• Number of patients with each SCD genotype were analyzed based on the ICD-10-CM codes, by year and overall time periods.

  • The comorbidities/complications were assessed during the study period for patients based on age groups and having ≥ 1 SCD claim in the index period.

  • Prescription patterns of SCD treatment (including VOC crisis) in terms of number of patients and claims were evaluated based on different drug categories.

  • The time to first hospitalization (refers to the period from index date to first hospitalization date) during the study period and annual rate of hospitalization during the 12-month follow-up period were also assessed. The assessment was done for both SCD and VOC episodes based on the ICD-10-CM codes for VOC episodes (D57.0, D57.1 and D57.2).

  • Claims data for patients were analyzed for baseline all-cause, SCD-related and VOC–related HCRU, and associated costs (all-cause costs refers to the healthcare costs incurred for all the claims that the patient encountered during the follow-up period; SCD-related and VOC-related costs refers to the healthcare costs incurred for claims that were specific to SCD and VOC, respectively, during the follow-up period) in a 12-month follow-up period from the index diagnosis date (IDD), based on visit type (inpatient and outpatient) and activity type (drugs, consumables, procedures, services, and others). The patients were not mutually exclusive. All-cause HCRU and associated costs were also analyzed for the 6-month baseline period prior to the IDD, only by visit type. The overall HCRU and associated costs were calculated for the VOC-related claims by the adolescent and adult SCD patients (≥ 16 years). This was for the 12-month follow-up period from the IDD and by the VOC episodes.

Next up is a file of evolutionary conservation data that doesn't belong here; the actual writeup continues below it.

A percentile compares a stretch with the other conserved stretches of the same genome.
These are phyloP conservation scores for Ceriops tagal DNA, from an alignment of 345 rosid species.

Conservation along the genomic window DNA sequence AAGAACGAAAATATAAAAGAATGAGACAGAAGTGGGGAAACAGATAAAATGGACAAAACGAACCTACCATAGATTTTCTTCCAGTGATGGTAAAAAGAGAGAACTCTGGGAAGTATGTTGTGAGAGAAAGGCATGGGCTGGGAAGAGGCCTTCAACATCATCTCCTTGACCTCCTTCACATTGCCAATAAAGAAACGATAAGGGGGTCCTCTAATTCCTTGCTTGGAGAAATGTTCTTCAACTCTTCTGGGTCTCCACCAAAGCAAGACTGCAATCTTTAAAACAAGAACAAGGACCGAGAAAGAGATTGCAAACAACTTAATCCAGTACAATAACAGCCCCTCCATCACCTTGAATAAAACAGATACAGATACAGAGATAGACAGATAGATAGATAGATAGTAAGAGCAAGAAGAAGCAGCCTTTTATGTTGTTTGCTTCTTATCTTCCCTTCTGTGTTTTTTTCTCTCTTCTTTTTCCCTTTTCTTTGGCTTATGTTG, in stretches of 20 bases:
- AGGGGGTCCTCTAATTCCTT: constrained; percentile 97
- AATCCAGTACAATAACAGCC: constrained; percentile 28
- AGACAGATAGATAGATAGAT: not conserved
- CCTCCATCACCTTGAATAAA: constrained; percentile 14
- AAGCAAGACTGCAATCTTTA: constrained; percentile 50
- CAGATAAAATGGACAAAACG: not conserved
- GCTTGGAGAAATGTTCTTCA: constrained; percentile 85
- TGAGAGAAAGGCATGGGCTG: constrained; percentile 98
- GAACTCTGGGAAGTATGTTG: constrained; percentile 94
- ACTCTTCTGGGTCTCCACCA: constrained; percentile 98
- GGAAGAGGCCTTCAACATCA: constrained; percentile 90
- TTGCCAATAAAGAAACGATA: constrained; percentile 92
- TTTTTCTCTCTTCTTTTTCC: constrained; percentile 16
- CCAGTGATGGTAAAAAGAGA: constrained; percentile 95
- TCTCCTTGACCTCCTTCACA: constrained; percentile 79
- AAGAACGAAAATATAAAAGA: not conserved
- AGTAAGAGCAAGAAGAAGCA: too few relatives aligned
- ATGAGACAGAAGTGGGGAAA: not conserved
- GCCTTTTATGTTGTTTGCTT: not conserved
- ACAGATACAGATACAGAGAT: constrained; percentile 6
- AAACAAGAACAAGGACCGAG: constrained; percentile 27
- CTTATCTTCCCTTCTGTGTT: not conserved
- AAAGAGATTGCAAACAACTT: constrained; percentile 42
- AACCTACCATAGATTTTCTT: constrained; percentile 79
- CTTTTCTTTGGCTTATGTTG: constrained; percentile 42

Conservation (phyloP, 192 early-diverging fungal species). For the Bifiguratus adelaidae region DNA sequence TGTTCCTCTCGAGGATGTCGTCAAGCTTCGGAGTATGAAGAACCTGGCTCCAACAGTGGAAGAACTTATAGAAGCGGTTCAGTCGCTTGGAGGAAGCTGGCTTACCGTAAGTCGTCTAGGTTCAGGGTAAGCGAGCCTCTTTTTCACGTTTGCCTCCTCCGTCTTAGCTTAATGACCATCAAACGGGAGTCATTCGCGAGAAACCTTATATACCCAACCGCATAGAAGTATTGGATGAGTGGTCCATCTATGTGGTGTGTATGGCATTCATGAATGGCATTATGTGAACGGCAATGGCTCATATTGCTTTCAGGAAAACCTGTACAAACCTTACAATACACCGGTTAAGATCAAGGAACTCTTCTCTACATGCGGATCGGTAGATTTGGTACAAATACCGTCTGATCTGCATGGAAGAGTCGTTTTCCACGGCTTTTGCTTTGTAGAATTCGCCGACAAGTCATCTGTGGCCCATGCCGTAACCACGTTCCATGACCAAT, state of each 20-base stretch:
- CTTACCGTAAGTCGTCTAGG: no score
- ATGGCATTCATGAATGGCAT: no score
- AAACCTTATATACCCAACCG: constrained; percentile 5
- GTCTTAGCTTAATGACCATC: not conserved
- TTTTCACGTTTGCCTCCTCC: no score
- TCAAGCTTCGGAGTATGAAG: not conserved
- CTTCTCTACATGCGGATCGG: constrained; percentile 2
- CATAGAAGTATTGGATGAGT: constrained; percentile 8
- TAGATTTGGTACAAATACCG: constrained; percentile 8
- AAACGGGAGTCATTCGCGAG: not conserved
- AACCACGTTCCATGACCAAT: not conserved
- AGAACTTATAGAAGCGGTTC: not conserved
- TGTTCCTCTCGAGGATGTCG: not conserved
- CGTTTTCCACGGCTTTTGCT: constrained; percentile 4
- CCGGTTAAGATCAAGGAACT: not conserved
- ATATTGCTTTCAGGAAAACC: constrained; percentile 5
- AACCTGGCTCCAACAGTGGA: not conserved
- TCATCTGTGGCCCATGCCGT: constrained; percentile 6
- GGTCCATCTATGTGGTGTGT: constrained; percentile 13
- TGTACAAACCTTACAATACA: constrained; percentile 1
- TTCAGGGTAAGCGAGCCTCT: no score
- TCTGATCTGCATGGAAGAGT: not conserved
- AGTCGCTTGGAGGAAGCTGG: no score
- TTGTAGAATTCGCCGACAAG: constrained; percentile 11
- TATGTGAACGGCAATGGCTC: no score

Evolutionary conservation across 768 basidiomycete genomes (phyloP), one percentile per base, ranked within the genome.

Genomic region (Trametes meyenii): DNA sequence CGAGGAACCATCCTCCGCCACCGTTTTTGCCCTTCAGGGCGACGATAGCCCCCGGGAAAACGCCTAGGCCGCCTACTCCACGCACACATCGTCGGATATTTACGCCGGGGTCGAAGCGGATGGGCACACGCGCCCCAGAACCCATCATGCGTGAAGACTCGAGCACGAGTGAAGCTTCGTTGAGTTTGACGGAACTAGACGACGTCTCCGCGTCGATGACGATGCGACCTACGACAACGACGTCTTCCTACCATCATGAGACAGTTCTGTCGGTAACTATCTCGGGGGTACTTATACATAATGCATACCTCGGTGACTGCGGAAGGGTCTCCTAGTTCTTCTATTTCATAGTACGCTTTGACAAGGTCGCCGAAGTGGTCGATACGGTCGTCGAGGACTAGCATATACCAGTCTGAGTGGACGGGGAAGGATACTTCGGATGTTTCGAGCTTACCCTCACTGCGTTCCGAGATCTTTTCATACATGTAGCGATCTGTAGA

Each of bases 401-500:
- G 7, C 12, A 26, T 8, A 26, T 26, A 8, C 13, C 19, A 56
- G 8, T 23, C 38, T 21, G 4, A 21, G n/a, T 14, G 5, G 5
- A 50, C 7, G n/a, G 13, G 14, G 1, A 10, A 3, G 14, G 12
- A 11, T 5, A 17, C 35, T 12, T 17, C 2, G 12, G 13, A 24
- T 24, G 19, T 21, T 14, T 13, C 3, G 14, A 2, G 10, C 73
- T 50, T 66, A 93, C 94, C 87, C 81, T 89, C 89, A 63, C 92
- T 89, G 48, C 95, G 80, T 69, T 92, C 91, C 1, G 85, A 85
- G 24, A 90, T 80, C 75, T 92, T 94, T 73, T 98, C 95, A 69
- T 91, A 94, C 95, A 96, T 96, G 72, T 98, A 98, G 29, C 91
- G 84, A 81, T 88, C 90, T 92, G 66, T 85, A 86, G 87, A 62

• Number and percentage of SCD patients visiting different specialties were evaluated based on claims during the study period after the IDD.

  • Different diagnostic methods, procedures and techniques used in the management of SCD during the study period were assessed based on the number and percentage of patients who underwent the diagnostic tests.

Statistical analysis

Descriptive analysis was used to analyze the different study variables throughout the pre-index and post-index periods. Continuous variables were summarized as number of observations, mean, standard deviation, median, interquartile range (IQR), minimum and maximum, as appropriate. Categorical variables were summarized as frequency and percentages (n, %), and by subgroups of VOC episodes, where appropriate. Demographics, prevalence estimates and SCD types were reported with 95% confidence interval (CI).


Demographics and baseline characteristics of patients with SCD

The mean age of eligible patients was 20.1 ± 16.0 years with the majority being females (n = 1,607, 56.1%). About 52.2% (n = 1,495) of the patients belonged to the age group of ≥ 16 years (Table 1). With respect to VOC episodes in adolescent and adult patients (n = 1,495), 935 patients (62.5%) had zero VOC episodes per year, 537 patients (35.9%) had ≥ 1 to < 3 VOC episodes per year, while 23 patients (1.5%) had ≥ 3 VOCs episodes per year. At least 1 episode of VOC was reported by a total of 1,211 SCD patients and around half (46.2%) of these patients were aged ≥ 16 Years (Table 2).